Review: This is Marketing
Seth Godin my favorite marketing aficionado. His marketing words of wisdom always feel wise and his most recent book, This Is Marketing, is no exception.
What I most appreciate about Seth’s approach is that he is all about using marketing for good, which, in case you haven’t figured it out already, is what I am all about. I mean, I have an entire business dedicated to using my niche marketing expertise to promoting good in the world. What isn’t there for me to love about Seth’s philosophies? Seth is working to change the concept of marketing, that marketing is an important agent for good in the world. Take these marketing techniques and use them to change the world for good! Throughout his book, I kept hearing these three themes playing off of each other: sell to the smallest viable audience, marketers are change makers; and people like us do things like this.
Sell to the smallest viable audience.
The smallest viable market gives you the freedom to pick you seek to serve and to serve them well. Something that is for everybody doesn’t serve anybody well. You need to “do work that matters for people who care.” Just like a one size fits all shirt or dress. Seth uses a great example with the Grateful Dead.
The Grateful Dead have a pretty niche market. I’m not a child of the 70’s, obviously, but I know who the Grateful Dead are. Most of my generation knows of the Grateful Dead. Most aspiring musicians don’t hope to only have only one song on the radio. But that’s just what the Grateful Dead did. They only had one hit on the radio. What they did have was some of the most passionate fans. Fans who went to their concerts and shared their music. They didn’t create music for the masses, they created music for their audience, the smallest viable audience, and when that audience was served so well they became passionate crusaders for the band. That’s why I know who the Grateful Dead are, despite their lackluster radio career, and why Jerry Garcia and his bandmates were able to bring in a net worth comparable to any mainstream, popular artist. They served their smallest viable audience and served them well.
Marketers are change makers.
Do you see yourself as a change maker? I hadn’t thought about it that way previously, but it’s true. Whenever you’re marketing you’re trying to get people to do something new, to make a change. To guide your decision making, Seth says to ask yourself, “What change do I seek to make?” This book goes into detail about why people will make changes and the different things for marketers to consider. He talks about the tension that is created for someone to make a change, and that tension at different stages. Marketers make change by normalizing new behaviors, and normalizing what people like us do. Which brings us into the book’s third theme...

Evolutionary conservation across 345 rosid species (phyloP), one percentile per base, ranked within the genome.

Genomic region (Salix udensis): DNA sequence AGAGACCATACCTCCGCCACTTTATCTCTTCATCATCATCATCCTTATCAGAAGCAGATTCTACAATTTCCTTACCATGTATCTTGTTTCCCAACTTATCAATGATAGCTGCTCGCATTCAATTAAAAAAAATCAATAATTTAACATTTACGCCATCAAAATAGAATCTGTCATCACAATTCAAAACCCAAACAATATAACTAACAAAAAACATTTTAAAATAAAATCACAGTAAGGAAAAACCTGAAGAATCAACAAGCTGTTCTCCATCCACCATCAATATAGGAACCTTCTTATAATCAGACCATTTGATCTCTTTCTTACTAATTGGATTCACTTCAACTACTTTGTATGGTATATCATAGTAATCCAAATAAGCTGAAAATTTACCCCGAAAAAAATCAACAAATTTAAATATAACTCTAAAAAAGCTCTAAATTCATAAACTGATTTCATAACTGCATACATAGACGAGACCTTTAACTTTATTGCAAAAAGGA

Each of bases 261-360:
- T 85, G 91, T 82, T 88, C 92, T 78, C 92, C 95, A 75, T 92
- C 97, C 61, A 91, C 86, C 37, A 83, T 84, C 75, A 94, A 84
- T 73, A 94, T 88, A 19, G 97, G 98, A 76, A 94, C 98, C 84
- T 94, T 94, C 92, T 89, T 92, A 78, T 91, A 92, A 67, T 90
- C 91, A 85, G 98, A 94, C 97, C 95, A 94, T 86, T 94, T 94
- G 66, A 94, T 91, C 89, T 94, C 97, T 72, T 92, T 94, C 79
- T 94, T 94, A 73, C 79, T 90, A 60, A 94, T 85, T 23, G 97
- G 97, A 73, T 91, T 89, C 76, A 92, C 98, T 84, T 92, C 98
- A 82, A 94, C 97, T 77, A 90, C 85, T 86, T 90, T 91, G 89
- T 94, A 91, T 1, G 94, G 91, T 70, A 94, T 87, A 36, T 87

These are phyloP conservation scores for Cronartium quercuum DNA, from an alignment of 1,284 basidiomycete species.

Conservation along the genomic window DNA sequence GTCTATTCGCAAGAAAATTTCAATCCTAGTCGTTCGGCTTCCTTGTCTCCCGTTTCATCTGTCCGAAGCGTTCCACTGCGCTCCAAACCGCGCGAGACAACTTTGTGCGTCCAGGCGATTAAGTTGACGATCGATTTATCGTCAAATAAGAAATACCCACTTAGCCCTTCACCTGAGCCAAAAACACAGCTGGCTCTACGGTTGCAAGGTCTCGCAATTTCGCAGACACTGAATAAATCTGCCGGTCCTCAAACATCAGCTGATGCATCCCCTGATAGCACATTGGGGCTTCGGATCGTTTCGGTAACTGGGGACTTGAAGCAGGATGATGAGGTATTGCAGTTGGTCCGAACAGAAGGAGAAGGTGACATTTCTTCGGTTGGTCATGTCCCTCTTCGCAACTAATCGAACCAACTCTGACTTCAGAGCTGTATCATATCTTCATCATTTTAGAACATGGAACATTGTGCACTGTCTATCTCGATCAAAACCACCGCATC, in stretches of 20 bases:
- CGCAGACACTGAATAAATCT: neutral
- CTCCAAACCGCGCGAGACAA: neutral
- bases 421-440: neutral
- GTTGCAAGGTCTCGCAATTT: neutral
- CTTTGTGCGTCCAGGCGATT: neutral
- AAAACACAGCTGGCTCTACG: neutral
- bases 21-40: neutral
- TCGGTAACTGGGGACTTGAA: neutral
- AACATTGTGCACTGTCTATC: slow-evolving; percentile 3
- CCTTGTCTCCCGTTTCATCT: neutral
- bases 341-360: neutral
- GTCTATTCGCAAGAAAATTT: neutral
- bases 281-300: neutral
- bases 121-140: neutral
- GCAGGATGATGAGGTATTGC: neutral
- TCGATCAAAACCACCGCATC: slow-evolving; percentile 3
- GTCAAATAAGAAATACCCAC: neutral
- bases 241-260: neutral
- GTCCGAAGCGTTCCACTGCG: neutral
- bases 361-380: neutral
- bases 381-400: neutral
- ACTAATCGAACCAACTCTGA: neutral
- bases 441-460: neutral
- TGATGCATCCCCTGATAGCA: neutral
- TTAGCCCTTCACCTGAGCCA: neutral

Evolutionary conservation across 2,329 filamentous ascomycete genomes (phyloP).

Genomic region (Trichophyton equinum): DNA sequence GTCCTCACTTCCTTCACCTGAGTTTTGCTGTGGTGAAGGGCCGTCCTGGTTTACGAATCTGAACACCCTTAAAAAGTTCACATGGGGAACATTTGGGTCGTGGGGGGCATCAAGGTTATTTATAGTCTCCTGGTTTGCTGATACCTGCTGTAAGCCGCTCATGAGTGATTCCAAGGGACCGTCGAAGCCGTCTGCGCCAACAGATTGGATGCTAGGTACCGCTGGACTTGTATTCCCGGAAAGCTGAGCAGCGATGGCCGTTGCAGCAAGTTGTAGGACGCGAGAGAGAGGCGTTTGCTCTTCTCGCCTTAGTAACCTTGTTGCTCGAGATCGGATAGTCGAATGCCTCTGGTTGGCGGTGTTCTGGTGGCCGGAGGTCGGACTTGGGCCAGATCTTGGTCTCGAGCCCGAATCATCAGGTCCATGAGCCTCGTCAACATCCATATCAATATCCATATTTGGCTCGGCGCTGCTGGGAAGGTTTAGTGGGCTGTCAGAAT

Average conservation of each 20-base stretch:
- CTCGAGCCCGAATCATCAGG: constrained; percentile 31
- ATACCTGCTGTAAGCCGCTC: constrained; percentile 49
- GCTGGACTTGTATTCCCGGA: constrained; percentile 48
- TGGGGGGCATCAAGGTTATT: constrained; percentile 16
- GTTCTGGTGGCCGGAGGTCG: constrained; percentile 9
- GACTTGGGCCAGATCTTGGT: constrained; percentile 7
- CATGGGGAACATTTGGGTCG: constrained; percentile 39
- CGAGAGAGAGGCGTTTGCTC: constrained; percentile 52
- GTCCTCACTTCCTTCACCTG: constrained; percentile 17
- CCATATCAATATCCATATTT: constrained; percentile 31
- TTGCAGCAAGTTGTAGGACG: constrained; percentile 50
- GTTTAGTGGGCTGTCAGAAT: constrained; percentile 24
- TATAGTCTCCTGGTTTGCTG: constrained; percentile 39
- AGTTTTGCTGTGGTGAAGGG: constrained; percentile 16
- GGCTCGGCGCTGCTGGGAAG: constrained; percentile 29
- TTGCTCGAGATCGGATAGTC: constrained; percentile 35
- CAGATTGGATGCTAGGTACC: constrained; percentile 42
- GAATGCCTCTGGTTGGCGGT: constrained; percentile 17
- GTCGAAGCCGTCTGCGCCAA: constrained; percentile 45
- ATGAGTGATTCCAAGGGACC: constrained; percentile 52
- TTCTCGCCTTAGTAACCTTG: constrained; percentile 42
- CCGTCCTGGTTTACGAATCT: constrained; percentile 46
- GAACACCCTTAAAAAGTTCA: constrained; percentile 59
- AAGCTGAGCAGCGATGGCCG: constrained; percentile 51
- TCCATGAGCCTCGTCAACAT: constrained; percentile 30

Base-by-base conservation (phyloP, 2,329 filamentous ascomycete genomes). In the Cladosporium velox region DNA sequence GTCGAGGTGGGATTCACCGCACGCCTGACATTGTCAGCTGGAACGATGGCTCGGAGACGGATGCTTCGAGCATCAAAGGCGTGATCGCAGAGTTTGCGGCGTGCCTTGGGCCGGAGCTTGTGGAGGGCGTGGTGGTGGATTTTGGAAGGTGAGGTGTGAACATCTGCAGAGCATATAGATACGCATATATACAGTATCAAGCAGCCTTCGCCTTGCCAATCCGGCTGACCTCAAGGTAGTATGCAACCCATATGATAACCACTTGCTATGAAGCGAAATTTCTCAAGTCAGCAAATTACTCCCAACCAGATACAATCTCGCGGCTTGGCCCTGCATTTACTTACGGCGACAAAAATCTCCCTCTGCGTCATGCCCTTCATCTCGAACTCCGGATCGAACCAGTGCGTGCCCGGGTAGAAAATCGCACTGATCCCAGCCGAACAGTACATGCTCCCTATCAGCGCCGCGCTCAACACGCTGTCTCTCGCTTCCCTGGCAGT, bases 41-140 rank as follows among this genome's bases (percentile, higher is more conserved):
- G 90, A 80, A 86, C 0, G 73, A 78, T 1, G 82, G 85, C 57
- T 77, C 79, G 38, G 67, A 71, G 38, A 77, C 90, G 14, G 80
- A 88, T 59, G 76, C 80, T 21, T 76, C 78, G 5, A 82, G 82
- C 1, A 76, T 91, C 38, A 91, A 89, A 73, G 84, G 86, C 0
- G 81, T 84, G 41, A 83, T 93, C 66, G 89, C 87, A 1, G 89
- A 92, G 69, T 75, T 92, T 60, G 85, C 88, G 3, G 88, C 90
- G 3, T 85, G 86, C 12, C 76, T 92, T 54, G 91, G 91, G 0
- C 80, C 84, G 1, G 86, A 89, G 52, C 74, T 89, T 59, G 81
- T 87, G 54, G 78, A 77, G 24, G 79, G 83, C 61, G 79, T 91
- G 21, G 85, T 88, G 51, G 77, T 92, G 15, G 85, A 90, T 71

People like us, do things like this.
This term must have been a runner up for the title it was repeated so often. “People like us, do things like this.” It was easily the biggest theme of the book. This is so simple and complex at the same time, and Seth dives into a bunch of different scenarios and examples like this. The basic idea goes back to the fact that people make decisions based on emotion, not logic. If you think you’re a logical buyer it’s because you like to think of yourself as a smart, logical buyer. We make decisions based on what we think is expected from us or what we see people who we associate with doing. Humans are social creatures and our relationships are important, so making sure acting within our social norms, doing things that people like us do, is important. We’re still members of a tribe and, in his words, we want to be respected by those we aspire to connect with.
This is Marketing is a great book. Give it a read or, if you’re like me and always going a million different ways, download the audio book.